Earlier this year, Johnson & Johnson voluntarily recalled its baby powder after FDA testing found traces of asbestos in a sample purchased online. In October, the pharmaceutical company released a statement claiming that 15 tests of the same sample the FDA examined, completed by third-party agencies, contained no asbestos.
Hours before the first trial concerning the role of drug companies in the opioid epidemic, Teva Pharmaceuticals and three distributors settled for $260 million. Cuyahoga and Summit, two communities in Ohio, accused Teva – the world’s largest manufacturer of generic drugs – and distributors McKesson, Cardinal Health Inc. and AmerisourceBergen of making false, misleading claims that resulted in addiction and at least 400,000 fatalities.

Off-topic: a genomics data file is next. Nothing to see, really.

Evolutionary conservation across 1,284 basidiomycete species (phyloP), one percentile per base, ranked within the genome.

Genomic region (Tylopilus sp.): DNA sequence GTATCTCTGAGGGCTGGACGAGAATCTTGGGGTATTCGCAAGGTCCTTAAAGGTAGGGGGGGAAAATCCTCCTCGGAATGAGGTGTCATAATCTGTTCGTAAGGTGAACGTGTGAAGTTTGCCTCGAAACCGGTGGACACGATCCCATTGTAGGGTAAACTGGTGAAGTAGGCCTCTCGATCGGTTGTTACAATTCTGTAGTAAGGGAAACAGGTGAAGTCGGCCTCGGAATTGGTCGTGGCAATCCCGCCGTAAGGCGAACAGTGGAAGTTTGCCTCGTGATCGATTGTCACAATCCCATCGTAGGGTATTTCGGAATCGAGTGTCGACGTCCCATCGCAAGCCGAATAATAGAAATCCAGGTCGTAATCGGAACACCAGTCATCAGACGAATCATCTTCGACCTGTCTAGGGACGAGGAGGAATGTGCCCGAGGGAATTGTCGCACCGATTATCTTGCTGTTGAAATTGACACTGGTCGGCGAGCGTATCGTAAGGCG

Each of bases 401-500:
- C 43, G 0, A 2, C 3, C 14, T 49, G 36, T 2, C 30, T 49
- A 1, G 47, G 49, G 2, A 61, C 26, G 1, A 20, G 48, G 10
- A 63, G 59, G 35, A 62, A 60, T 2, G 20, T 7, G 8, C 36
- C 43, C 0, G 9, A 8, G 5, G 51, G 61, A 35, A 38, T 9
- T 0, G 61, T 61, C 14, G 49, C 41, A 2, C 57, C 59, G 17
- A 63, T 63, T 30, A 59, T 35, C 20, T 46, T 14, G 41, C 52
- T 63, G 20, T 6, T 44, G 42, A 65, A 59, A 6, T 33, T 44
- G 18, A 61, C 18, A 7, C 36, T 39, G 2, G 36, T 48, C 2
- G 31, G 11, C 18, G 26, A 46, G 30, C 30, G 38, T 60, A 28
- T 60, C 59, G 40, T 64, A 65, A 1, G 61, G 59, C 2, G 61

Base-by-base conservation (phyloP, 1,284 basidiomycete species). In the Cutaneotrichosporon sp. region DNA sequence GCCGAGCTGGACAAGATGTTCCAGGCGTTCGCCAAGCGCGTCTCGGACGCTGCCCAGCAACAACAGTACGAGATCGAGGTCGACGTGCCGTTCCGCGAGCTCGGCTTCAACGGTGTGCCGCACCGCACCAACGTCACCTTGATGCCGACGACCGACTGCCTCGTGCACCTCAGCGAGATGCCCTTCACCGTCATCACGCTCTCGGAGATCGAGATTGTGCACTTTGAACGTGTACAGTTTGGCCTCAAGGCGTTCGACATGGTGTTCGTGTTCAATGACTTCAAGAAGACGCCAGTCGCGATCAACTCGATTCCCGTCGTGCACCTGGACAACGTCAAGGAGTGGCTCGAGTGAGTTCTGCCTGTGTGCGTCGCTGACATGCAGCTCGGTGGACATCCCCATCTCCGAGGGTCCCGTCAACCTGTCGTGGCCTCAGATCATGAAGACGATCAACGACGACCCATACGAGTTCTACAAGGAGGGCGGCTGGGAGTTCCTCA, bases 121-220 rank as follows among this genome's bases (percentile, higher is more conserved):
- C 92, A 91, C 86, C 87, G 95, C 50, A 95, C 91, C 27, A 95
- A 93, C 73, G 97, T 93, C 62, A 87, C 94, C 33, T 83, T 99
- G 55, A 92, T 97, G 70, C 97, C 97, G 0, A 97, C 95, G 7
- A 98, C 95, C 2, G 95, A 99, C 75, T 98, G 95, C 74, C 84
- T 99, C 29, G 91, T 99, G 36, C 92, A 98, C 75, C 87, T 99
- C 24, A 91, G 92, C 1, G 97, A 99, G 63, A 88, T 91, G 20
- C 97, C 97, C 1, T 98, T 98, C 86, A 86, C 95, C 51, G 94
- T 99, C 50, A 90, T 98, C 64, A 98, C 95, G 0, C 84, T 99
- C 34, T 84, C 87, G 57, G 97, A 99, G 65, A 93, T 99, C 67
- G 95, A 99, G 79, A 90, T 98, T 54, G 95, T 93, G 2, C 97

Proper sanitation precautions can prevent disease outbreaks from occurring in nursing homes. Yet, sometimes regular handwashing and patient isolation is not enough. As “7 On Your Side” found after investigating a deadly superbug in a Brooklyn nursing home, certain conditions appear to have no source.
Monsanto first introduced Roundup, a glyphosate-based herbicide, in 1974 as a solution for weed control. The innovative, less-toxic products were geared toward growing commercial crops, but also could be used by the at-home gardener. In the 1990s, the company capitalized on this need by adding a line of crop seeds for corn, soybeans and canola, immune to Roundup’s effects.
Johnson & Johnson introduced Invokana in 2013 as a drug to treat Type 2 Diabetes. Part of the drug class known as SGLT2 inhibitors (sodium glucose co-transporter 2), Invokana decreases blood sugar through the kidneys, causing them to release more urine. The drug may discard as much as 100 grams of excess glucose per day. Canagliflozin is Invokana’s active ingredient.